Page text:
1. ^ "Register of Orders of Chivalry : 2016" (PDF). International Commission for Orders of Chivalry. 2016. Retrieved 28 December 2016.
  2. ^ a b c "History". International Commission for Orders of Chivalry. Retrieved 28 December 2016.
  3. ^ Madrid had recently seen the foundation of the Instituto Internacional de Genealogía y Heráldica and the journal Hidalguía, which, from 1953, have made great efforts against bogus Orders of Knighthood.
  4. ^ Rivista Araldica, V Congresso Internazionale di Scienze Araldiche e Genealogiche, Anno LVIII, 1960, p. 275.
  5. ^ a b p. 299, "The Sword and the Green Cross: The Saga of the Knights of Saint Lazarus from the Crusades to the 21st Century" by Max Ellull, AuthorHouse Publishers, 2011
  6. ^ 2016 ICOC Register, p. 7.
  7. ^ a b 2007 ICOC Register
  8. ^ The title literally means "the great MacCarthy." The MacCarthys had been princes of Desmond, and earlier, through the Eoghanacht of Cashel, the kings of Munster. Terence MacCarthy claimed the title based on tanistry rather than primogeniture, and said that his father renounced the title in his favour in 1980. He led an affiliation of MacCarthy clan associations in Ireland, Canada, and the United States, which appealed to heritage tourism trends of the time.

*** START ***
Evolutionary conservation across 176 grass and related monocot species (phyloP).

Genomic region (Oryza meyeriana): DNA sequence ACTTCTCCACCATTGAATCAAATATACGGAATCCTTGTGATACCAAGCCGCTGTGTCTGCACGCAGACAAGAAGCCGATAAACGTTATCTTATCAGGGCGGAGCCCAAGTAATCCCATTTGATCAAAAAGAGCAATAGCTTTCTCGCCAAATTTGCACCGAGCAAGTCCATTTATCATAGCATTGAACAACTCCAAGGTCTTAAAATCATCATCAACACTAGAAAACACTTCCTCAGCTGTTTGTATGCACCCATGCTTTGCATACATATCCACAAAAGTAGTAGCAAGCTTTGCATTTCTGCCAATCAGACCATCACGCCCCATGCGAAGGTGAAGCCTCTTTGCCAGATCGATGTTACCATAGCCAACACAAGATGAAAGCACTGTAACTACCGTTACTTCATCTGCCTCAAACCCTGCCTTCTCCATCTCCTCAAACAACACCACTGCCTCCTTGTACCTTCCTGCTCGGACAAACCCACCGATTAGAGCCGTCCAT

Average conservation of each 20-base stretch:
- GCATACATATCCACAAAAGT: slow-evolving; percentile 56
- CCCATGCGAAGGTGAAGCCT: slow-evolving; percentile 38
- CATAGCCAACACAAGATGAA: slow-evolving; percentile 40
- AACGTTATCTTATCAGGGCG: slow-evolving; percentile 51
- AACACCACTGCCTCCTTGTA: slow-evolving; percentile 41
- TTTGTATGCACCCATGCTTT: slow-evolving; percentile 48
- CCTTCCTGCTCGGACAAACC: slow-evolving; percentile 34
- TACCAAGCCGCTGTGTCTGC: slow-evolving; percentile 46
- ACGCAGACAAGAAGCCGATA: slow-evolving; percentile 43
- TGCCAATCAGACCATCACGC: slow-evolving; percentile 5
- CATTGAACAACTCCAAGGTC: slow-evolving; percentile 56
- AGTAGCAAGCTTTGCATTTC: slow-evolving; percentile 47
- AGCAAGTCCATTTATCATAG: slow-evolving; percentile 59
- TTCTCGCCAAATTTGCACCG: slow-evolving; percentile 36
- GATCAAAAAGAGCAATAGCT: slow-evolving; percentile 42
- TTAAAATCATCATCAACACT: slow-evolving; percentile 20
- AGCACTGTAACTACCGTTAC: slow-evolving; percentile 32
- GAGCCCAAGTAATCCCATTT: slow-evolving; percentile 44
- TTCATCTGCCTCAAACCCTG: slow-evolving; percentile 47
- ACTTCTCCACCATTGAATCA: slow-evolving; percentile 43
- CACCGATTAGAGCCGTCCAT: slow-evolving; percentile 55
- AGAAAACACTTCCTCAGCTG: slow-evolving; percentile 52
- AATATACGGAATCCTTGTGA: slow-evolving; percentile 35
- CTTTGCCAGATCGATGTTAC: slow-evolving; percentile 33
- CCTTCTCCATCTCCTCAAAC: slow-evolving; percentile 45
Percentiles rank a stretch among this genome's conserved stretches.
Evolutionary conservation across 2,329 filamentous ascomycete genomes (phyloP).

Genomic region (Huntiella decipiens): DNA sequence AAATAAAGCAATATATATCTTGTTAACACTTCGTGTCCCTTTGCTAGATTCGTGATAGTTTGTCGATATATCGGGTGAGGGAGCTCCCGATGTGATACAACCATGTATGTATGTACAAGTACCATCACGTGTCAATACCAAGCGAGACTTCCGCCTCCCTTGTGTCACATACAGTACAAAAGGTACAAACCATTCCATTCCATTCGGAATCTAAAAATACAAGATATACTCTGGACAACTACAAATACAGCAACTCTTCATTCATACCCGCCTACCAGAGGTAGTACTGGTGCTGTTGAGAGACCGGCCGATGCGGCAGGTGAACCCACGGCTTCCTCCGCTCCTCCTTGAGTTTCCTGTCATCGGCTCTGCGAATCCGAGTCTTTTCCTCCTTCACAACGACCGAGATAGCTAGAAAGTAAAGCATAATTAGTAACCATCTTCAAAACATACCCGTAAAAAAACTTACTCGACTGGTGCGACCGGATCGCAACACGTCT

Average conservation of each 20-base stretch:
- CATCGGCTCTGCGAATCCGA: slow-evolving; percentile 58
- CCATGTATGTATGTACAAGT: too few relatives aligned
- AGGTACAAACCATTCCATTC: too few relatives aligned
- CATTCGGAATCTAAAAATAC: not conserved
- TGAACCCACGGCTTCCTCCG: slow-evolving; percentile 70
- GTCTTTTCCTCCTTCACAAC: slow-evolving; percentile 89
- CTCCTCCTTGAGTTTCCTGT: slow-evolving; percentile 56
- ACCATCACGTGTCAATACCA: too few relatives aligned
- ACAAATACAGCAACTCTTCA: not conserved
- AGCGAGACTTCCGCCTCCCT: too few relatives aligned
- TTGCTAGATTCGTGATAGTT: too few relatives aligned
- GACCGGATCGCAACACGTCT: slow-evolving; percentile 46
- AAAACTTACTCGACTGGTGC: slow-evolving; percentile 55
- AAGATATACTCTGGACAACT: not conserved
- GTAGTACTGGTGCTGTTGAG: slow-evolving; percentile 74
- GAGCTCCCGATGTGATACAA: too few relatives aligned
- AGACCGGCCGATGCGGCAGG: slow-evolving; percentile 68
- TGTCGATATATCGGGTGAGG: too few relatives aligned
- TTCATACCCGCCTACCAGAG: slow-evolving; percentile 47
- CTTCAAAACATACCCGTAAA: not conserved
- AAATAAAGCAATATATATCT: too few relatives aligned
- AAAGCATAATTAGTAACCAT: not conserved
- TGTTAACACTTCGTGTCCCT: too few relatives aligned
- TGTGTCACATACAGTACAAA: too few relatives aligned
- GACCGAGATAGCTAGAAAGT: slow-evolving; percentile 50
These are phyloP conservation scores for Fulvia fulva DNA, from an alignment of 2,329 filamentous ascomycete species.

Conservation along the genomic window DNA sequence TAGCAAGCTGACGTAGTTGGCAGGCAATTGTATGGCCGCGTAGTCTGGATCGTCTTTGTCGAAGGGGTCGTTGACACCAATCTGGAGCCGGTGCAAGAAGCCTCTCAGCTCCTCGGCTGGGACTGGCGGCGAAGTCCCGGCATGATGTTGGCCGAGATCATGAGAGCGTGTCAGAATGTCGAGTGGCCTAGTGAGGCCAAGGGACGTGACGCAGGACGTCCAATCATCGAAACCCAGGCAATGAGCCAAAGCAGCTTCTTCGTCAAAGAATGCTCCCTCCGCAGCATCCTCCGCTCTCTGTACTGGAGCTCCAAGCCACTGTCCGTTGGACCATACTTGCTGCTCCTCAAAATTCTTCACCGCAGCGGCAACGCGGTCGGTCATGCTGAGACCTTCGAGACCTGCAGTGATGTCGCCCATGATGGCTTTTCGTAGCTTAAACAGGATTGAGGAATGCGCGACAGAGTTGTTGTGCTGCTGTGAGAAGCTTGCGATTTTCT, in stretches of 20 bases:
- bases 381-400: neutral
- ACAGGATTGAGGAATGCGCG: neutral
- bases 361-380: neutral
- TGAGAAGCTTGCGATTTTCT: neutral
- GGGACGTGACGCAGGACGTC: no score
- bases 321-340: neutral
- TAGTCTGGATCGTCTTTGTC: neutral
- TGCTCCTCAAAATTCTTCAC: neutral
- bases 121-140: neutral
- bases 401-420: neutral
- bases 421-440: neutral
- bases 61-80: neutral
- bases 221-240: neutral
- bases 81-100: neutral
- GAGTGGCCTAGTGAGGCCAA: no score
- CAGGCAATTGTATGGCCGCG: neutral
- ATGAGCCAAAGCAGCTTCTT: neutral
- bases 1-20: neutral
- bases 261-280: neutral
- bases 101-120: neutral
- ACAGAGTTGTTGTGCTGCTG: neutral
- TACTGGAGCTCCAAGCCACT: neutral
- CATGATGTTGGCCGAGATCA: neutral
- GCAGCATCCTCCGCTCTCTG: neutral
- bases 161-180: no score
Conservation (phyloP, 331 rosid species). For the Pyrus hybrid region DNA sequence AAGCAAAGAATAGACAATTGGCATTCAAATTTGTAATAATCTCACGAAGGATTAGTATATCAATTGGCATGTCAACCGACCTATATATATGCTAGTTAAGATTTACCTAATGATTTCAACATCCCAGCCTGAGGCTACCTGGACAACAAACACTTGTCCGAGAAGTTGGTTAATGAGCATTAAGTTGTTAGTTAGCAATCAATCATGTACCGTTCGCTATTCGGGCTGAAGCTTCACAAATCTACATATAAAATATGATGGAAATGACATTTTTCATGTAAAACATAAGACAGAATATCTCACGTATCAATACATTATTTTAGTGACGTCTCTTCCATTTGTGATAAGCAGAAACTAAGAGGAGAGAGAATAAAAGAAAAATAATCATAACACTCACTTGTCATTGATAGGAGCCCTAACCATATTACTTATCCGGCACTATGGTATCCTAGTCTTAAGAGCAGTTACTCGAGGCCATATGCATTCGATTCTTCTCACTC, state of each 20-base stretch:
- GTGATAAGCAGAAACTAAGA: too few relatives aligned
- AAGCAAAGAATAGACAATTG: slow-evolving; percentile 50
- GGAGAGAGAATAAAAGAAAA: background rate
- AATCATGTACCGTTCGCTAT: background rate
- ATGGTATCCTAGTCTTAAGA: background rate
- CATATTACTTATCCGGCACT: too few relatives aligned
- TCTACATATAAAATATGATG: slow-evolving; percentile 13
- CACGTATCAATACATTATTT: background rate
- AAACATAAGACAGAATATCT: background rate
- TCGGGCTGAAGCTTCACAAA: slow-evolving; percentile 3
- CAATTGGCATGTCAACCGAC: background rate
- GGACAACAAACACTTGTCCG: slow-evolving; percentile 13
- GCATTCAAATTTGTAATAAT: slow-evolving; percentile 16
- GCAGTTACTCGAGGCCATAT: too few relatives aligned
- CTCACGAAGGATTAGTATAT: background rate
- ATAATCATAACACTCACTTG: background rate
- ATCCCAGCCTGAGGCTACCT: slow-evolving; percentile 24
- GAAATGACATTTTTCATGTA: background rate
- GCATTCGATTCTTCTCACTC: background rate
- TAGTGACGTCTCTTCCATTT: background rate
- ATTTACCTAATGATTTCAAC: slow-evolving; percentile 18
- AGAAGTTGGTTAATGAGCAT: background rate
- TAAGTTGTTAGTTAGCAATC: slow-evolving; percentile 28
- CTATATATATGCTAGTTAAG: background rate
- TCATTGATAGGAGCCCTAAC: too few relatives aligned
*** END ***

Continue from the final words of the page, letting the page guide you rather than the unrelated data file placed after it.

9. ^ The Hospitaller Order Of Saint Lazarus by C. Savona-Ventura
  10. ^ p. 1866, "World Orders of Knighthood and Merit" by Guy Stair Sainty, Burke's Peerage London 2006 (ISBN 0971196672) "...the late Robert Gayre (first Chief of the newly formed Clan Gayre)..."
  11. ^ "The Gatherings of Clan Gayre". The Glasgow Herald. 14 June 1975. Retrieved 21 August 2013.
  12. ^ a b "The International Commission on Orders of Chivalry". Retrieved 21 August 2013.
  13. ^ Sean J. Murphy, "Twilight of the Chiefs: The Mac Carthy Mór Hoax", 2004, Academica Press, Bethesda, Md., ISBN 1-930901-43-7
  14. ^ "Twilight of the Chiefs: The Mac Carthy Mór Hoax". Retrieved 21 August 2013.
  15. ^ See 2016 ICOC Register.
  16. ^ "ICOC: Premise". Retrieved 21 August 2013.
  17. ^
  18. ^ "Patrons and Members". International Commission for Orders of Chivalry. Retrieved 4 February 2022.